The Mañana Man Gets Serious--DeWese
This concept is important to the owners of privately held companies especially, but not limited to the printing industry. This is because many owners do not see themselves as investors, but rather as "business operators" who merely earn a living from the business.
This attitudinal difference between investor and operator can impair the process of building value. Instead, the ideal circumstance is one where the individual seeks both value appreciation and operational success.
3--How do you build value? What are the secrets/characteristics of the most valuable companies?
A. The most valuable companies are led and managed by individuals who are behaviorally sound—that is to say, they are absent of officiousness, pretentiousness and selfishness, and are selfless human beings. Additionally, they are balanced managers who are accomplished in the entire range of management functions, including finance, accounting, operations, marketing, sales, planning, controlling and, most importantly, motivating people.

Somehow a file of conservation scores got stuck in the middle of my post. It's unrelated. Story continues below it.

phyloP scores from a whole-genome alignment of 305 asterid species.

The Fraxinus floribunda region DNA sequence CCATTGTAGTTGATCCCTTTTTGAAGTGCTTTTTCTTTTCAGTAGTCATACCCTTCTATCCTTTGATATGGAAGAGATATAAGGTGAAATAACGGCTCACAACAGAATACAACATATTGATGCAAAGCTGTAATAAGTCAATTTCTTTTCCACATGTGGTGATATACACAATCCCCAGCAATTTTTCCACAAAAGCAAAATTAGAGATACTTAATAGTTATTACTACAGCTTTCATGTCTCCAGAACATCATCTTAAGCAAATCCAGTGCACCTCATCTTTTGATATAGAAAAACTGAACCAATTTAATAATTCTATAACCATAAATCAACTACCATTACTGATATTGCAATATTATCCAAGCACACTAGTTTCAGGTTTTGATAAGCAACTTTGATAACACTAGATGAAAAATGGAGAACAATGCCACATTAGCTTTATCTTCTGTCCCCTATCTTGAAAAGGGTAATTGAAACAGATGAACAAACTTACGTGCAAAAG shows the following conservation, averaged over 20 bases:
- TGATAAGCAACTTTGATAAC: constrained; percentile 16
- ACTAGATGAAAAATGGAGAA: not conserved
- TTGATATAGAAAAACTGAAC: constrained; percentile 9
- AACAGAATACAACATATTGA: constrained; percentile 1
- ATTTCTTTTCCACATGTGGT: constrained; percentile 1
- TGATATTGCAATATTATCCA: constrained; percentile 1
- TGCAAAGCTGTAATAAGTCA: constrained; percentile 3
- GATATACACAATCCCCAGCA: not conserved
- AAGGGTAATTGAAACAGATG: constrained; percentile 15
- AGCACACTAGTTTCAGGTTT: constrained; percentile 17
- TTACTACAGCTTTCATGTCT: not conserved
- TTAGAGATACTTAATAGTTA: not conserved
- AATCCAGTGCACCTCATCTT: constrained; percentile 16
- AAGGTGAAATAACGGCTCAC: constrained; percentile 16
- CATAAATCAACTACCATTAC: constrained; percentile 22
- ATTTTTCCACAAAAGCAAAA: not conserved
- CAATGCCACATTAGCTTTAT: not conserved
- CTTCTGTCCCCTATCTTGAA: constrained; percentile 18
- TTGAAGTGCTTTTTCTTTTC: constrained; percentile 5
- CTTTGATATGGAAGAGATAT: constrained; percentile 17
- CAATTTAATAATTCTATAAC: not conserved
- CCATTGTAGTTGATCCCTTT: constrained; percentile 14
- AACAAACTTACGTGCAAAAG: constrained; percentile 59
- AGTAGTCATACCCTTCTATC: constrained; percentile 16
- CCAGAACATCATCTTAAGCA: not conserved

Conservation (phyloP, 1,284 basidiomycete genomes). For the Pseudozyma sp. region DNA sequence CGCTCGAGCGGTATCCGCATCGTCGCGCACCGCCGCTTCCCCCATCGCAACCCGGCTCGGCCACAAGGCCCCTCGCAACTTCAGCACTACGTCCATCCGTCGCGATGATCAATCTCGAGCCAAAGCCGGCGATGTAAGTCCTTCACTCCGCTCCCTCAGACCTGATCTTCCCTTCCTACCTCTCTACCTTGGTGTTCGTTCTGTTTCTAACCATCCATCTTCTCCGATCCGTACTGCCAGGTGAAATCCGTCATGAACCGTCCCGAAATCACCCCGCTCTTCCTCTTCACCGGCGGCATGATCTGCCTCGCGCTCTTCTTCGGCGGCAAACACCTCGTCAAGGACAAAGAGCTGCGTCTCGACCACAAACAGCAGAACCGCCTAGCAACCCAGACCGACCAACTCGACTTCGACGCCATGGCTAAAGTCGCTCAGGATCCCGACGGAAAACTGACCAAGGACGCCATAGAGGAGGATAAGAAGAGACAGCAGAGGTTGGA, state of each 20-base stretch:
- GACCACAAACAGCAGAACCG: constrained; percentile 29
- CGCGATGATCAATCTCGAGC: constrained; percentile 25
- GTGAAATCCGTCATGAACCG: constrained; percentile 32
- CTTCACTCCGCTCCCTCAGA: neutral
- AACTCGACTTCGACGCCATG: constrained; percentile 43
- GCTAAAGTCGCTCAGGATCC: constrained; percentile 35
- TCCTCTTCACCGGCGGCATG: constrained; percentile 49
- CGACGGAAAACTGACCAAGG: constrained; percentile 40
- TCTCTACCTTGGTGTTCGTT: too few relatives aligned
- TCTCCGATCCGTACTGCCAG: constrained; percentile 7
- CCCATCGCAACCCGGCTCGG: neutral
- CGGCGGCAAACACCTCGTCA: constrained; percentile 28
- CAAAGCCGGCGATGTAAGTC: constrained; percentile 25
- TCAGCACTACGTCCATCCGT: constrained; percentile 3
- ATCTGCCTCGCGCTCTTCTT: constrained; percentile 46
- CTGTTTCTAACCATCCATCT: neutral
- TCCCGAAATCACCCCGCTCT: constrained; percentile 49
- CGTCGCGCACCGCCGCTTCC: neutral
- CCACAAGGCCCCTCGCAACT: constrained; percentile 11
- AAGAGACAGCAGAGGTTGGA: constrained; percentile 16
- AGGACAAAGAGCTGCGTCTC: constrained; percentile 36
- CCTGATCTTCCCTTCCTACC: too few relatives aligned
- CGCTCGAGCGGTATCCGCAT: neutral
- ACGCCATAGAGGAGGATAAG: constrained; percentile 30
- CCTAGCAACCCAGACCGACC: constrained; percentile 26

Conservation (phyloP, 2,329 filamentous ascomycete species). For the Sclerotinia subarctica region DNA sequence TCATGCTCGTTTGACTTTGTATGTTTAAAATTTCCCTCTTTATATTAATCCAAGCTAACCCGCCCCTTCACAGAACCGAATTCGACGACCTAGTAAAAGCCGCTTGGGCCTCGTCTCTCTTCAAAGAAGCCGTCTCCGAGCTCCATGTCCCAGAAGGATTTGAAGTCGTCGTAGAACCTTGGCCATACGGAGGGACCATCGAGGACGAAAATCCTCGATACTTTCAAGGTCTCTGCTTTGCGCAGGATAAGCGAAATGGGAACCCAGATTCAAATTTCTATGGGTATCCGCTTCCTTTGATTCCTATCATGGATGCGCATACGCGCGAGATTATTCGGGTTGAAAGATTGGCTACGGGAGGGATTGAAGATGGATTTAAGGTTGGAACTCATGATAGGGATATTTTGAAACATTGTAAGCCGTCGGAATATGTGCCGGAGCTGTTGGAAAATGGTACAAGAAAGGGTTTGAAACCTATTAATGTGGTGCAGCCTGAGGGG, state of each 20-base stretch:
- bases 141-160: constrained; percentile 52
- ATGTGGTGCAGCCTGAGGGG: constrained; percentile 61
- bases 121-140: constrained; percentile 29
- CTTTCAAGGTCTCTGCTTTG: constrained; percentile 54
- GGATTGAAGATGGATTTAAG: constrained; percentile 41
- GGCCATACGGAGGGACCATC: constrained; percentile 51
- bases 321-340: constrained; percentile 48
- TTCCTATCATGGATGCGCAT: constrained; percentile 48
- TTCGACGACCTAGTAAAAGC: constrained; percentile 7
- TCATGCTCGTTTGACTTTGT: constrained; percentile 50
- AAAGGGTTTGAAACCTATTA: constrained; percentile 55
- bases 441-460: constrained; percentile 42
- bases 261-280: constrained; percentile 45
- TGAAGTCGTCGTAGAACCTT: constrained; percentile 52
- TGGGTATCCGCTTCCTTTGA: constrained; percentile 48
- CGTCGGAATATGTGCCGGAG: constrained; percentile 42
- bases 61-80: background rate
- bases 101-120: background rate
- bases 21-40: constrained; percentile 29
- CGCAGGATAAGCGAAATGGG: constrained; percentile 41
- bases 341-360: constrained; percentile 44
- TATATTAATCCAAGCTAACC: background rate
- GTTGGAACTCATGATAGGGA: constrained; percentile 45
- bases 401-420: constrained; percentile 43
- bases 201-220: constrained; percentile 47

They are single-minded people whose principal life focus is the growth and success of their enterprise. This is not to say that they have no other interests. It does mean their business life is not subject to distractions that can range from drinking, gambling and philandering to gardening. The company is their primary life activity. Finally, these managers possess the highest integrity.
B. The most valuable companies have identified niches within specific market segments that they have learned to serve. Serving a niche creates competitive barriers to entry and insulates the company from excessive competition. A general commercial printing company that has learned to serve the promotional needs of the pharmaceutical industry can accomplish this, for example, or has learned to serve the miniature folded insert/outsert needs of the same pharmaceutical companies.
The niches may not require specialized equipment, but they do require specialized knowledge. Niche-focused companies, when well managed, almost always enjoy superior income statement margins when compared to their unfocused brothers and sisters. As an example, niche-oriented companies frequently enjoy gross margins in excess of 30 percent where a generalist company down the street may do well to earn gross margins of 25 percent.